If you have a cat or dog, one thing you probably notice is that they shed…a lot! Fur on the floor…the bed…the couch…your clothes…it seems like pet fur has a tendency to get everywhere. But what can you do with it all? If you hate the idea of all that hair ending up in the landfill, then read on to discover 5 ways to compost dog hair and cat hair.
Can You Compost Dog Fur and Cat Hair?
First of all, let’s learn more about whether composting dog fur and cat hair is possible. Both cat hair and dog fur are natural sources of nitrogen– which plants love! The hair will compost but may take time to break down completely. If you compost your dog fur or cat hair, we recommend not treating the hair with harsh chemicals. If your pet was treated for fleas, the medicines used may contain harsh chemicals that could harm the compost pile. Ask your groomer to use a natural shampoo or try one yourself, like this zero waste, natural pet shampoo bar for dogs and cats.
What is Composting?
Composting is the natural process of recycling organic matter. When it breaks down, it turns into fertilizer that can enrich the soil and plants. Anything organic decomposes over time but composting helps speed up the process. Leaves and food scraps are often used for composting but the good news is that your pet’s fur can be used too. That’s because your pet's fur is an excellent source of nutrients.
Benefits of Composting
Composting has many benefits for our earth and environment. First of all, it helps reduce waste in landfills and improves soil health. It also helps prevent soil erosion and helps conserve water. Finally, composting is a great way to repurpose personal food waste and pet waste instead of throwing them in the trash. We love all these eco-friendly uses for dog fur and cat fur!
How to Compost Dog Hair and Cat Hair
To compost your pet’s fur, start by collecting it using home grooming. You can use hair from clipping, combing, or shedding. We find these sustainable bamboo grooming tools to be very helpful, especially this dematting rake with stainless steel and bamboo or this bamboo slicker brush. Be careful to avoid using hair from vacuums as the hair will be mixed with other non compostable items. Also stay away from synthetic carpets as these may contain synthetic fibers which will not break down in the compost pile and may contaminate the compost. You can mix the dog or cat hair with other greens or moist ingredients like kitchen scraps, as well as brown or dry ingredients like dead leaves. This allows the chemicals to come together to decompose. The fur adds nitrogen to the compost while the brown ingredients add carbon.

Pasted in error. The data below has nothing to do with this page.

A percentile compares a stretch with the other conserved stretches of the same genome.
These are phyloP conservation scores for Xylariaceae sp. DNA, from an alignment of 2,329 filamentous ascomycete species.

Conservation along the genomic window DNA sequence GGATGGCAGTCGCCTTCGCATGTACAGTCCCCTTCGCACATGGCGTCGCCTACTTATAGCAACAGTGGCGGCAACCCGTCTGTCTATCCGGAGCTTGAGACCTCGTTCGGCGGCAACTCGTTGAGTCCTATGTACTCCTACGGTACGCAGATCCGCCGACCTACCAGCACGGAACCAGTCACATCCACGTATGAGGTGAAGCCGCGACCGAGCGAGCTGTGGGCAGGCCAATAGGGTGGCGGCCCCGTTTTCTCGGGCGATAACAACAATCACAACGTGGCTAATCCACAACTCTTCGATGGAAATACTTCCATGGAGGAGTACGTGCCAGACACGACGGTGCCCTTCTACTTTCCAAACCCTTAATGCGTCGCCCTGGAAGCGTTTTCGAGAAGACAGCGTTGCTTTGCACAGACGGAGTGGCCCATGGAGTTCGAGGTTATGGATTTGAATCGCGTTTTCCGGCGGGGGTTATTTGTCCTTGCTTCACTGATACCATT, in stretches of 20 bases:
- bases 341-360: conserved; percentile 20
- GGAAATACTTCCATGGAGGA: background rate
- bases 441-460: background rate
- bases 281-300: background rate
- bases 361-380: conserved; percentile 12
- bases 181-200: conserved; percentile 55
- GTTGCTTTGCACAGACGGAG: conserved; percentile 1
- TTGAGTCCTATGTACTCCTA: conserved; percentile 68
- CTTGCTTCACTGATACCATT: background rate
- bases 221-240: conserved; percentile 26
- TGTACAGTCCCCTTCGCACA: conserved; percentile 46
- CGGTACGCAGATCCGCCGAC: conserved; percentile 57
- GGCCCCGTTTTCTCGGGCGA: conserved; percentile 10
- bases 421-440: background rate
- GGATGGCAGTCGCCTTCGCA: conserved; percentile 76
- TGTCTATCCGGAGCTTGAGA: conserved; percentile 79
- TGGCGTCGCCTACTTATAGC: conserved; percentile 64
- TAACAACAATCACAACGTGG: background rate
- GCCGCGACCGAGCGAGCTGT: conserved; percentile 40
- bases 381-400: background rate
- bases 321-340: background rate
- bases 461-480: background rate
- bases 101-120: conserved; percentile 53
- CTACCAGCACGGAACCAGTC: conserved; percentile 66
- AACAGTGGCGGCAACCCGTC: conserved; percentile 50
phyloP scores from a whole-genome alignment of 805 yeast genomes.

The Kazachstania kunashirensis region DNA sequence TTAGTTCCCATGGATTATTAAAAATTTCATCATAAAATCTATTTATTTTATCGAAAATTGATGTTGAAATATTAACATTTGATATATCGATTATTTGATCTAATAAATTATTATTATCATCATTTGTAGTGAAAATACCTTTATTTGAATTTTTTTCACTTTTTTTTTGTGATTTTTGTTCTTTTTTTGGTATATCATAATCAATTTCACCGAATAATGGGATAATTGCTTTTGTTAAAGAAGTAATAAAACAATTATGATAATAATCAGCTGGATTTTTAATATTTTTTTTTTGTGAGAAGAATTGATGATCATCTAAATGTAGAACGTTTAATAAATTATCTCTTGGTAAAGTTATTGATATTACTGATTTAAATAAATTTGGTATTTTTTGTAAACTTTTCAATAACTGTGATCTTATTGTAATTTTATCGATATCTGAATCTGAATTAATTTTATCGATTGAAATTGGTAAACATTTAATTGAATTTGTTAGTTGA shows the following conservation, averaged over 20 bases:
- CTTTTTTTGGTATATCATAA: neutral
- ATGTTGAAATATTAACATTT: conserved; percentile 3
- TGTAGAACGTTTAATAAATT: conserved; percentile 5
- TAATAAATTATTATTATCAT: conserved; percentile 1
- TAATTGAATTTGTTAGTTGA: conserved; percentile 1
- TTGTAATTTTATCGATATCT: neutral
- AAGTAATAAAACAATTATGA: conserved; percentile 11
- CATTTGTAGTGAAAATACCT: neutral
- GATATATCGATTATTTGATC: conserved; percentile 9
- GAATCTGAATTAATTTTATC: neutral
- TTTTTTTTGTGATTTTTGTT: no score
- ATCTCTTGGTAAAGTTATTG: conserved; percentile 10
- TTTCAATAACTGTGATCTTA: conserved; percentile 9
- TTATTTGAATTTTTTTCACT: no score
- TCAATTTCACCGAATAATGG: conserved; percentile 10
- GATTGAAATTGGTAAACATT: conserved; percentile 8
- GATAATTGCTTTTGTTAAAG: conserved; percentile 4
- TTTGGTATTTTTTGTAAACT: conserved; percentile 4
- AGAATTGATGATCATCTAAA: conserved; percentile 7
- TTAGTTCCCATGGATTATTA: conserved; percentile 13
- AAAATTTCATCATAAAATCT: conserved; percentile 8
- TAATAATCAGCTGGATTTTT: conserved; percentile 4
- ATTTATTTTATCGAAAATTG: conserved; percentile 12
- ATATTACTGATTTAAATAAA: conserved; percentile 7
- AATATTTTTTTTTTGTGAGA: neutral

Here are 5 ways to compost dog fur or cat fur:
- Add directly to the compost bin for municipal pickup: when adding hair to the compost bin, you don’t want to overload the bin with hair. Rather, add in small amounts only as this helps the hair break down more easily. We recommend sprinkling them as a thin layer so that they are less likely to form lumps. You can throw your own hair in there too!
- Hot composting - this is the traditional method of having a pile of green or brown matter in a container in your backyard in a way that optimizes microbial activity. It is also called open air composting. A hot compost pile should be around four feet wide and four feet high. If it’s too small, the pile won’t heat up sufficiently. Place the compost in full sun as shade will slow down the process. Be sure to turn the compost regularly in order to create heat. The process is fast, taking between 3-4 weeks. Works best in temperate climates where there is no extreme cold temperatures.
- Cold composting - this is like hot composting except smaller quantities of waste are used so it does not build up the same amount of heat. To cold compost, keep adding material to the pile without turning it. You can start cold composting by adding small gradual additions of organic waste to your compost bin. The composting process takes 6 months to 1 year.
- Tumbler composting - tumbler containers are available in all shapes and sizes and tumbler composting is a great system if you have a large amount of green and brown waste to dispose of. You will need to be relatively strong to turn it every few days and you will need enough space for this bulky system. Tumblers are popular as the compost is well contained and generally there is less odor.
- Direct burying - the oldest and most effective form of composting involves digging a hole and buying your pet fur along with any scraps. Make sure you only fill the hole with worm friendly waste and the hole needs to be a certain depth to avoid other animals digging it up. Worm friendly waste can include vegetable peelings, non-acidic fruit, tea leaves, coffee grounds, crushed egg shells – basically anything in it's natural state, like dog hair!
Have you tried composting pet hair? If yes, great, which method works best for you? If not, what’s holding you back? Give it a try!